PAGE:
• Never enter a septic tank. Septic tanks are confined spaces that can accumulate toxic gasses and displace oxygen. Workers entering a tank can be quickly overcome. Only licensed septic tank desludgers should clean septic tanks.
  • Never smoke around a septic tank. Septic tanks produce biogas containing methane, which is explosive and can be ignited by cigarettes or lighters.
  • Wash your hands. Always wash your hands after coming in contact with septic tanks, wastewater or sewage. Sewage contains bacteria and other pathogens that can make you sick, and you can pass on disease-causing germs to your family. Protect yourself by washing your hands often.
  • Secure septic tank access ports. Access ports must be protected from unauthorized entry. Children especially are at risk of falling into or otherwise entering unsecured septic tanks. Secure lids with safety screws or other devices to keep kids out.

Checking the septic tank

  1. Locate the septic tank; it may be under the building. Look for cleanout or access ports in the bathroom or kitchen.
  2. Determine if the manhole or risers can be opened. Sometimes these are cemented shut or otherwise inaccessible. Septic tanks will need functional access ports for desludging and inspection. Note, all tank lids should be locked to keep kids out!
  3. Try to determine if the septic tank has a drainage pipe, or if it is a leaching septic tank with discharge out of the bottom of the tank. Ask the owner as he or she may have knowledge of the installation. If it does have a discharge pipe, try to locate it.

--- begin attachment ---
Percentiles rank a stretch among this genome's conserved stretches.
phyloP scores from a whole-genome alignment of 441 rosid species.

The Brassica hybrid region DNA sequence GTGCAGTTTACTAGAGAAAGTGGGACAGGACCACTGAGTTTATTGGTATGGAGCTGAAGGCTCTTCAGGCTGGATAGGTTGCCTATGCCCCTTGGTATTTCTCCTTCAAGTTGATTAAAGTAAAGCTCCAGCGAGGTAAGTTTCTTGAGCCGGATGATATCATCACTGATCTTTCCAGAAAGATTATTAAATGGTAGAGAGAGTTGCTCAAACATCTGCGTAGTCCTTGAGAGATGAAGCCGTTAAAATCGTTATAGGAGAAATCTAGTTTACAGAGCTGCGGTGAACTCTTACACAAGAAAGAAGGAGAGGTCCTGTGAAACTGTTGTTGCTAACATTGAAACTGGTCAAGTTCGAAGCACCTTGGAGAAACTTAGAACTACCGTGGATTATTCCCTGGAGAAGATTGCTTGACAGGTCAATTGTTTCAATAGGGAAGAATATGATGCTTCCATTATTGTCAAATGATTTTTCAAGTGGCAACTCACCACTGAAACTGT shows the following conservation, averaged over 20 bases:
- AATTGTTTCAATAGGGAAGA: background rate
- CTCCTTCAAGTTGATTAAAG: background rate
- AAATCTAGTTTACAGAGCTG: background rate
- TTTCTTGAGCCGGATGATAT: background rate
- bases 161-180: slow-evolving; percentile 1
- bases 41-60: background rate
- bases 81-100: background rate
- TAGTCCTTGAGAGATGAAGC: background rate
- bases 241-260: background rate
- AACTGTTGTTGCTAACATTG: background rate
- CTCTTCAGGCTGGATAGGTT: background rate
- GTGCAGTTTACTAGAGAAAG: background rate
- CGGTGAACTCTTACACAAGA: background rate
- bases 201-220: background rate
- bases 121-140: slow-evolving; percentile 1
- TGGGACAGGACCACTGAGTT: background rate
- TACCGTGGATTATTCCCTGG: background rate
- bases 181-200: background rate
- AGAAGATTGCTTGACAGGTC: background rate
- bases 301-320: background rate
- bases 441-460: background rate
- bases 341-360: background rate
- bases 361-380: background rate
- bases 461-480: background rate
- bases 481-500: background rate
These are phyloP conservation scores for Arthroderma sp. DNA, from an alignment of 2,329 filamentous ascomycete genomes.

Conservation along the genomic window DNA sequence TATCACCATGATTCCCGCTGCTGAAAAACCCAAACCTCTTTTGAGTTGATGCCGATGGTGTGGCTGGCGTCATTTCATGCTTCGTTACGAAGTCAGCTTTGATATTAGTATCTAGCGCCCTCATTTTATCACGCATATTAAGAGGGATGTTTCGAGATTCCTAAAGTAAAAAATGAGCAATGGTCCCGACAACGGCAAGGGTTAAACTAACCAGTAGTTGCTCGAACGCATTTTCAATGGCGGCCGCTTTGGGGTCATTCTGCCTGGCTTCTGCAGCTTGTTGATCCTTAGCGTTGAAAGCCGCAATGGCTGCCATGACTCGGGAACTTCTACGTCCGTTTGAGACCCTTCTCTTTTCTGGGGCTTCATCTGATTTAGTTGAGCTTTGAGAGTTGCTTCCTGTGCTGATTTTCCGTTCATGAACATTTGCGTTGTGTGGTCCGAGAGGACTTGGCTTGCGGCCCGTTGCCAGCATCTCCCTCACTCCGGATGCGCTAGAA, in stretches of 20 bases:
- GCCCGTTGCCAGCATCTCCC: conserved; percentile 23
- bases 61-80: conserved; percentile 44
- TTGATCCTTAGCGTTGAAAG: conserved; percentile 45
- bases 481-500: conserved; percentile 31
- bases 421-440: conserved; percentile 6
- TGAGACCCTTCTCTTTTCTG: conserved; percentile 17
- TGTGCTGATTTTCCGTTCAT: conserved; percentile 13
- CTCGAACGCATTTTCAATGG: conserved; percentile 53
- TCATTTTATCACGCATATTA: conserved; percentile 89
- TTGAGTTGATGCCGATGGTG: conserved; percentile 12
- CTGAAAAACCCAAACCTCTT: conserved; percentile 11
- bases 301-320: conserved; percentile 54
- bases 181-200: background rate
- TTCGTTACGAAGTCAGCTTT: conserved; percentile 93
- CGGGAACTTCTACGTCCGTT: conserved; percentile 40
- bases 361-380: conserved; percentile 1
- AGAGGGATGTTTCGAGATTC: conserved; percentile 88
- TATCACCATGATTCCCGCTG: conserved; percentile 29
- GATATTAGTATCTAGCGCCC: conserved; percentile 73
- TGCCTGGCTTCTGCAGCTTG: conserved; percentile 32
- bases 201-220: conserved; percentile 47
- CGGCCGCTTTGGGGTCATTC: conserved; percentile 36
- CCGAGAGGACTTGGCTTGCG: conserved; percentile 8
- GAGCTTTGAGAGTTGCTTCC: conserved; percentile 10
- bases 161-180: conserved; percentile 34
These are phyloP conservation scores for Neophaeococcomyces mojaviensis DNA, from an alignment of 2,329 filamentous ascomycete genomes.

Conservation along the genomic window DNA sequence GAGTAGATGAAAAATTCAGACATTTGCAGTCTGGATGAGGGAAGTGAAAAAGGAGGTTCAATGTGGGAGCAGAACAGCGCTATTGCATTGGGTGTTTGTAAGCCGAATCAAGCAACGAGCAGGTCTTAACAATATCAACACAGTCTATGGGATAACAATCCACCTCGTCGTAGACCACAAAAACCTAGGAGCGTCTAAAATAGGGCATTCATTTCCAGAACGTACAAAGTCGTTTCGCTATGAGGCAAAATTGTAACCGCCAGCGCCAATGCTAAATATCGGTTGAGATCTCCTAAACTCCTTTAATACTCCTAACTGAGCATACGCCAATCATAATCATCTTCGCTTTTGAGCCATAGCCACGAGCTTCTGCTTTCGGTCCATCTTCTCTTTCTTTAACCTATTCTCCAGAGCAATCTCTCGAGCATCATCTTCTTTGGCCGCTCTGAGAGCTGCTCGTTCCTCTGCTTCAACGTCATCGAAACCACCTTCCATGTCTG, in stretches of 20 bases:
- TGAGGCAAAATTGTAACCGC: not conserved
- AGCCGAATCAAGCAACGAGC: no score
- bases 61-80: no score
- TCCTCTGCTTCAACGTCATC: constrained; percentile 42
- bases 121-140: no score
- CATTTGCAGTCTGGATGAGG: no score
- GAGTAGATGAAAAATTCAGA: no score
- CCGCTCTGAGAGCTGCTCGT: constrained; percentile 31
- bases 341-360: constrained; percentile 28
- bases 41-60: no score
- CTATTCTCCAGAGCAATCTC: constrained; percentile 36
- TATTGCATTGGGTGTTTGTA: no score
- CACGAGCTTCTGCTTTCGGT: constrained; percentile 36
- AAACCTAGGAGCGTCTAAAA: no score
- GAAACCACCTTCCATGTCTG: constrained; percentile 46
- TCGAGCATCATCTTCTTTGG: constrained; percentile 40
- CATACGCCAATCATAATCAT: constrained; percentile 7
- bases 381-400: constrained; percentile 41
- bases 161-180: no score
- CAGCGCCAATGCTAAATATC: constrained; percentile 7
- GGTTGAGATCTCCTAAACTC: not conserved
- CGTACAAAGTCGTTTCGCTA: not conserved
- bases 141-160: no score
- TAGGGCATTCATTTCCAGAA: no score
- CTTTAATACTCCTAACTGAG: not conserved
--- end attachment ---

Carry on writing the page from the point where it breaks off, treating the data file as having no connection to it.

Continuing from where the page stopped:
4. Check the water level in the septic tank. If low (below flow level of outlet pipe), the septic tank may be leaking. If high (above the flow level of the outlet pipe), the outlet could be clogged.
  5. If your septic tank inspection coincides with desludging, check the soundness of the concrete, looking for obvious cracks or corrosion. Check the inlet and outlet pipes to make sure they are present and in good condition.

Step 3: Evaluate the Plumbing and Venting

Trap terminology

Often, bad plumbing or poor venting can cause odors in the home, excessive water use, and drainage problems. Check the toilets for sound installation. Look for P-traps (curved pipesused in drains, pictured below) and listen for water leaks (does the toilet run?). Finally, check the roof. Proper venting of septic tanks is through the plumbing stack in the building.

Hint - Vent pipes protruding through the roof are a good indication of proper venting. Lack of vent pipes indicates potential venting problems. Hint - Venting at the roof level is proper. Venting septic tanks at street level can lead to odors in communities.

A house plumbing system is called a DWV system for Drain/Wastewater/Ventilation. Over each drain there must also be a riser--a length of pipe that connects the drain plumbing to a vent above the roof, permitting gas to escape. You can distinguish a DWV vent from other roof perforations because they are open on top, as rain coming in does not affect the drain pipes.

Being gasses, noxious vapors will vent where they can. So to ensure that gasses stay inside the system and go to the roof, plumbers install a P-trap at all drains, except under your toilet, whose bowl itself serves as a trap.

The trap is very simple. Imagine a capital "P" turned on its side so the fat part points down. As you run water through the sink, wastewater will flow down into the "P" and back up down the stem into the DWV riser. When you shut off the sink, a small amount of water remains trapped in the "P," blocking the gasses. The water does not get rancid because you change it every time you run the faucet.